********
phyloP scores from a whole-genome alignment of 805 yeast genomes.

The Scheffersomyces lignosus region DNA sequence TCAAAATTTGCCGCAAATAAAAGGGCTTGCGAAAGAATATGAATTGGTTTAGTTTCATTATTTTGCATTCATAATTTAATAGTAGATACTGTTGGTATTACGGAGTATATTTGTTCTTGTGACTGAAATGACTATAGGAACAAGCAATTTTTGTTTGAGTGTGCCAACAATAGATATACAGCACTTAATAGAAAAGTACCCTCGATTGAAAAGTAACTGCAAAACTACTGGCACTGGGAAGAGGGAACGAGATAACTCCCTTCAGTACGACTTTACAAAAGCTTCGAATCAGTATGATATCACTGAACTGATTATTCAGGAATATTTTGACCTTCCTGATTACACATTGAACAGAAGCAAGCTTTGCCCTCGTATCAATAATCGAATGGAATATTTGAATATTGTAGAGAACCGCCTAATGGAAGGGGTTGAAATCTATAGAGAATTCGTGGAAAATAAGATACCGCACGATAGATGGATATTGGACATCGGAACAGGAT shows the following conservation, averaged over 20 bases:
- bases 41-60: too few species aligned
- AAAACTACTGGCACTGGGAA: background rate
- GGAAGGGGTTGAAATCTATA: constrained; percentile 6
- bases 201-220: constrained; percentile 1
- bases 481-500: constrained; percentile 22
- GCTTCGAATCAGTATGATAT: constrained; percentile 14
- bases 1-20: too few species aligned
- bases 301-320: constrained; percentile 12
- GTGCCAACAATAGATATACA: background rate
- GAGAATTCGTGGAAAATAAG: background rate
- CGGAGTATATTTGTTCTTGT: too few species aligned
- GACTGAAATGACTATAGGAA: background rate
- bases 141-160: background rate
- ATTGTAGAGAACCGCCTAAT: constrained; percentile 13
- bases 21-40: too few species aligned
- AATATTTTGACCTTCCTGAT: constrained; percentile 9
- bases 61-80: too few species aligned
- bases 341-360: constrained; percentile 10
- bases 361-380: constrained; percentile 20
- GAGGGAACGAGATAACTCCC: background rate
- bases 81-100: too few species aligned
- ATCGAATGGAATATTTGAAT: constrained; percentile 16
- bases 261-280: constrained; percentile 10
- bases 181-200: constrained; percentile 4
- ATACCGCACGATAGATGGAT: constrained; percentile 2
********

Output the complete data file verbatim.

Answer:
phyloP scores from a whole-genome alignment of 805 yeast genomes.

The Scheffersomyces lignosus region DNA sequence TCAAAATTTGCCGCAAATAAAAGGGCTTGCGAAAGAATATGAATTGGTTTAGTTTCATTATTTTGCATTCATAATTTAATAGTAGATACTGTTGGTATTACGGAGTATATTTGTTCTTGTGACTGAAATGACTATAGGAACAAGCAATTTTTGTTTGAGTGTGCCAACAATAGATATACAGCACTTAATAGAAAAGTACCCTCGATTGAAAAGTAACTGCAAAACTACTGGCACTGGGAAGAGGGAACGAGATAACTCCCTTCAGTACGACTTTACAAAAGCTTCGAATCAGTATGATATCACTGAACTGATTATTCAGGAATATTTTGACCTTCCTGATTACACATTGAACAGAAGCAAGCTTTGCCCTCGTATCAATAATCGAATGGAATATTTGAATATTGTAGAGAACCGCCTAATGGAAGGGGTTGAAATCTATAGAGAATTCGTGGAAAATAAGATACCGCACGATAGATGGATATTGGACATCGGAACAGGAT shows the following conservation, averaged over 20 bases:
- bases 41-60: too few species aligned
- AAAACTACTGGCACTGGGAA: background rate
- GGAAGGGGTTGAAATCTATA: constrained; percentile 6
- bases 201-220: constrained; percentile 1
- bases 481-500: constrained; percentile 22
- GCTTCGAATCAGTATGATAT: constrained; percentile 14
- bases 1-20: too few species aligned
- bases 301-320: constrained; percentile 12
- GTGCCAACAATAGATATACA: background rate
- GAGAATTCGTGGAAAATAAG: background rate
- CGGAGTATATTTGTTCTTGT: too few species aligned
- GACTGAAATGACTATAGGAA: background rate
- bases 141-160: background rate
- ATTGTAGAGAACCGCCTAAT: constrained; percentile 13
- bases 21-40: too few species aligned
- AATATTTTGACCTTCCTGAT: constrained; percentile 9
- bases 61-80: too few species aligned
- bases 341-360: constrained; percentile 10
- bases 361-380: constrained; percentile 20
- GAGGGAACGAGATAACTCCC: background rate
- bases 81-100: too few species aligned
- ATCGAATGGAATATTTGAAT: constrained; percentile 16
- bases 261-280: constrained; percentile 10
- bases 181-200: constrained; percentile 4
- ATACCGCACGATAGATGGAT: constrained; percentile 2